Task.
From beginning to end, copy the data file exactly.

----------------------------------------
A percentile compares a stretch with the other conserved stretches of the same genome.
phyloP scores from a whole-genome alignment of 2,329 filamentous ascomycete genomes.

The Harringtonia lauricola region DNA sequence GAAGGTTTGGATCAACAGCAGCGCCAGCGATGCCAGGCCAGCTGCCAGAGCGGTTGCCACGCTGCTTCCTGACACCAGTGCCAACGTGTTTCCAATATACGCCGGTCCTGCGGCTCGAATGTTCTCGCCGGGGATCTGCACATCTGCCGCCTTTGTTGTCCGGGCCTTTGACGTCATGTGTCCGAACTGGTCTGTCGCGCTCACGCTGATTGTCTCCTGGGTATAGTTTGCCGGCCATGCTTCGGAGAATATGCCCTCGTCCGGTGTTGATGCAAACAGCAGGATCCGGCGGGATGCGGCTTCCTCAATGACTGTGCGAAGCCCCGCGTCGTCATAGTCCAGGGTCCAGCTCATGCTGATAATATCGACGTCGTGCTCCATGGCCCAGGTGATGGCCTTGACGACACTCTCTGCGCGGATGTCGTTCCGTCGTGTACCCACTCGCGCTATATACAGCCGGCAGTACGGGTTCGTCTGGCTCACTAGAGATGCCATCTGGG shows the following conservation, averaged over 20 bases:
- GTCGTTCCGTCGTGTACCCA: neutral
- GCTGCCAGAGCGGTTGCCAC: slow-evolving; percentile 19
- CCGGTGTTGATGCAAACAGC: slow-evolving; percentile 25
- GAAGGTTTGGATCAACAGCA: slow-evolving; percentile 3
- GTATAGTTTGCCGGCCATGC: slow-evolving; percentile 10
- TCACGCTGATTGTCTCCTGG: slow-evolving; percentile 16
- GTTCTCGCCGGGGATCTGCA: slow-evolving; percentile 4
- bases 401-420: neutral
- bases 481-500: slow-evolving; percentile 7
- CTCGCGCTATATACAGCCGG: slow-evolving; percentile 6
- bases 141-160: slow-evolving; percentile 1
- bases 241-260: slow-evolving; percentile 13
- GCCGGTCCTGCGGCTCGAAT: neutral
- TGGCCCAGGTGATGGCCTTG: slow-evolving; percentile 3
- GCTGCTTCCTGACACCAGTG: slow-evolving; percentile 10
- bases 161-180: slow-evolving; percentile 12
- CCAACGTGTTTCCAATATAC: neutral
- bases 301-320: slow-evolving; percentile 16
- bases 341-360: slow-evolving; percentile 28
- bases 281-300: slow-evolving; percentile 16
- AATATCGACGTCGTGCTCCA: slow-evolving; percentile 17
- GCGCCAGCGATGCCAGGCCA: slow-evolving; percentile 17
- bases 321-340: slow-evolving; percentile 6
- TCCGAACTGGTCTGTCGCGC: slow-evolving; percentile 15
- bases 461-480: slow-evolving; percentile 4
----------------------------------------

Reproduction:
A percentile compares a stretch with the other conserved stretches of the same genome.
phyloP scores from a whole-genome alignment of 2,329 filamentous ascomycete genomes.

The Harringtonia lauricola region DNA sequence GAAGGTTTGGATCAACAGCAGCGCCAGCGATGCCAGGCCAGCTGCCAGAGCGGTTGCCACGCTGCTTCCTGACACCAGTGCCAACGTGTTTCCAATATACGCCGGTCCTGCGGCTCGAATGTTCTCGCCGGGGATCTGCACATCTGCCGCCTTTGTTGTCCGGGCCTTTGACGTCATGTGTCCGAACTGGTCTGTCGCGCTCACGCTGATTGTCTCCTGGGTATAGTTTGCCGGCCATGCTTCGGAGAATATGCCCTCGTCCGGTGTTGATGCAAACAGCAGGATCCGGCGGGATGCGGCTTCCTCAATGACTGTGCGAAGCCCCGCGTCGTCATAGTCCAGGGTCCAGCTCATGCTGATAATATCGACGTCGTGCTCCATGGCCCAGGTGATGGCCTTGACGACACTCTCTGCGCGGATGTCGTTCCGTCGTGTACCCACTCGCGCTATATACAGCCGGCAGTACGGGTTCGTCTGGCTCACTAGAGATGCCATCTGGG shows the following conservation, averaged over 20 bases:
- GTCGTTCCGTCGTGTACCCA: neutral
- GCTGCCAGAGCGGTTGCCAC: slow-evolving; percentile 19
- CCGGTGTTGATGCAAACAGC: slow-evolving; percentile 25
- GAAGGTTTGGATCAACAGCA: slow-evolving; percentile 3
- GTATAGTTTGCCGGCCATGC: slow-evolving; percentile 10
- TCACGCTGATTGTCTCCTGG: slow-evolving; percentile 16
- GTTCTCGCCGGGGATCTGCA: slow-evolving; percentile 4
- bases 401-420: neutral
- bases 481-500: slow-evolving; percentile 7
- CTCGCGCTATATACAGCCGG: slow-evolving; percentile 6
- bases 141-160: slow-evolving; percentile 1
- bases 241-260: slow-evolving; percentile 13
- GCCGGTCCTGCGGCTCGAAT: neutral
- TGGCCCAGGTGATGGCCTTG: slow-evolving; percentile 3
- GCTGCTTCCTGACACCAGTG: slow-evolving; percentile 10
- bases 161-180: slow-evolving; percentile 12
- CCAACGTGTTTCCAATATAC: neutral
- bases 301-320: slow-evolving; percentile 16
- bases 341-360: slow-evolving; percentile 28
- bases 281-300: slow-evolving; percentile 16
- AATATCGACGTCGTGCTCCA: slow-evolving; percentile 17
- GCGCCAGCGATGCCAGGCCA: slow-evolving; percentile 17
- bases 321-340: slow-evolving; percentile 6
- TCCGAACTGGTCTGTCGCGC: slow-evolving; percentile 15
- bases 461-480: slow-evolving; percentile 4